• 46. Acoustic Neuroma From: Weissman JL, Hirsch BE. Imaging of tinnitus: a review. Radiology 2000;216:348.
  • 47. Acoustic Neuroma From: Weissman JL, Hirsch BE. Imaging of tinnitus: a review. Radiology 2000;216:348.
  • 48. Collins RD. Algorithmic diagnosis of symptoms and signs: a cost-effective approach. 2d ed. Philadelphia: Lippincott Williams & Wilkins, 2003:568-9. ENT Referral ENT Referral
  • 49. Treatments
    • Multiple treatments
    • Avoidance of dietary stimulants: coffee, tea, cola, etc.
    • Smoking cessation
    • Avoid medications known to cause tinnitus
    • Reassurance
    • White noise from radio or home masking machine
  • 50. Treatments - Medicines
    • Many medications have been researched for the treatment of tinnitus:
      • Intravenous lidocaine suppresses tinnitus but is impractical to use clinically
      • Tocainide is oral analog which is ineffective
      • Carbamazepine ineffective and may cause bone marrow suppression
  • 51. Treatments - Medicines
    • Alprazolam (Xanax)
      • Johnson et al (1993) found 76% of 17 patients had reduction in the loudness of their tinnitus using both a tinnitus synthesizer and VAS (dose 0.5mg-1.5 mg/day)
      • Dependence problem, long-term use is not recommended
  • 52. Treatments - Medicines
    • Nortriptyline and amitriptyline
      • May have some benefit
      • Dobie et al reported on 92 patients
      • 67% nortriptlyine benefit, 40%placebo
    • SSRI’s
    • Ginko biloba
      • Extract at doses of 120-160mg per day
      • Shown to be effective in some trials and not in others
      • Needs further study
    • Niacin
  • 53. Treatments
    • Hearing aids – amplification of background noise can decrease tinnitus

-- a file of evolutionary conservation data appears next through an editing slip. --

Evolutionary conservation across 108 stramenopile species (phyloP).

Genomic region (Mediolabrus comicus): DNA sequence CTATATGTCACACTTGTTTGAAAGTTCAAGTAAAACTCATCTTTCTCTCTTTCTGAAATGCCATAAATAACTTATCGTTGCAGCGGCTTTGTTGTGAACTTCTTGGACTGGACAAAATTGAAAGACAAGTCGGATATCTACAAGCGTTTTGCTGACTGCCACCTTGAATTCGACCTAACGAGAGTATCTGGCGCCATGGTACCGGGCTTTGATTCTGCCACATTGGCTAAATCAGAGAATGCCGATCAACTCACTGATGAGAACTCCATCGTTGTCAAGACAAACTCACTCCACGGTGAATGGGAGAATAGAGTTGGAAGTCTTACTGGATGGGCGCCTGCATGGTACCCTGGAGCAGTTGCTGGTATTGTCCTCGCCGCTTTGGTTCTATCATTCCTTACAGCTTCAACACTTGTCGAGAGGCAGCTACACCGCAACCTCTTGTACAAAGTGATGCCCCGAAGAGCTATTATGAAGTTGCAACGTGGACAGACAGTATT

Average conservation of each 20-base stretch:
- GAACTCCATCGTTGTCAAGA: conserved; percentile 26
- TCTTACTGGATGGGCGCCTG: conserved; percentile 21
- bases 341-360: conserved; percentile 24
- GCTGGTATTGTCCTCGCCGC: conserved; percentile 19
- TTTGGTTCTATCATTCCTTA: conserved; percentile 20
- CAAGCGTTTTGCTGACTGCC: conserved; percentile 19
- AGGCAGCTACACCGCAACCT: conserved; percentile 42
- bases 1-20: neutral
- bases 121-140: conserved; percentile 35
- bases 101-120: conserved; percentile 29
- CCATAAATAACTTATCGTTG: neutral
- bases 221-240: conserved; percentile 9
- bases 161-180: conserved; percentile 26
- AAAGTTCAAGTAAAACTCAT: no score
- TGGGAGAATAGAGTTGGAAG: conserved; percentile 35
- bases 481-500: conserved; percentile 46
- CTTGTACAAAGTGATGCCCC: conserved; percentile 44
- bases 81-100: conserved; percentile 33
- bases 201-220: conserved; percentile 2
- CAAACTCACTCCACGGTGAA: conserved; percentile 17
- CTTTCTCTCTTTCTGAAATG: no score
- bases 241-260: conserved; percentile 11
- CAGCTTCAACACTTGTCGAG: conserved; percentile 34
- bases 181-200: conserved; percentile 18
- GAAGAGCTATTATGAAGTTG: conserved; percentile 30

• Maskers – produce sound to mask tinnitus
    • Tinnitus instrument – combination of hearing aid and masker
  • 54. Treatments
    • Tinnitus Retraining Therapy
      • Based on neurophysiologic model
      • Combination of masking with low level broadband noise for several hours per day and counseling to achieve habituation of the reaction to tinnitus and perception of the tinnitus itself
  • 55. Treatments
    • Electrical stimulation of the cochlea
      • Transcutaneous, round window, promontory stimulation have all been tried
      • Direct current can cause permanent damage
      • Steenersen and Cronin have used transcutaneous stimulation of the auricle and tragus decreasing tinnitus in 53% of 500 patients
  • 56. Treatments
    • Cochlear implants
      • Have shown some promise in relief of tinnitus
      • Ito and Sakakihara (1994) reported that in 26 patients implanted who had tinnitus 77% reported either tinnitus was abolished or suppressed, 8% reported worsening
  • 57. Treatments
    • Surgery
      • Used for treatment of arteriovenous malformations, glomus tumors, otosclerosis, acoustic neuroma
      • Some authors have reported success with cochlear nerve section in patients who have intractable tinnitus and have failed all other treatments, this is not widely accepted
  • 58. Treatments
    • Biofeedback
    • Hypnosis
    • Magnetic stimulation
    • Acupuncture
    • Conflicting reports of benefit
  • 59. Conclusions
    • Tinnitus is a common problem with an extensive differential
    • Need to identify medical process if involved
    • Pulsatile/Nonpulsatile is important distinction
    • Unilateral vs Bilateral
    • Associated hearing loss, vertigo
    • Thorough head and neck physical exam and audiometry testing is necessary for all patients
    • In general, tinnitus that is pulsatile, unilateral, and assoc w/ other unilateral otologic symptoms is more worrisome and should warrant ENT referral.
  • 60. References
    • Crummer R, Ghinwa H. Diagnostic Approach to Tinnitus . American Family Physician. 2004; 69: 120-126.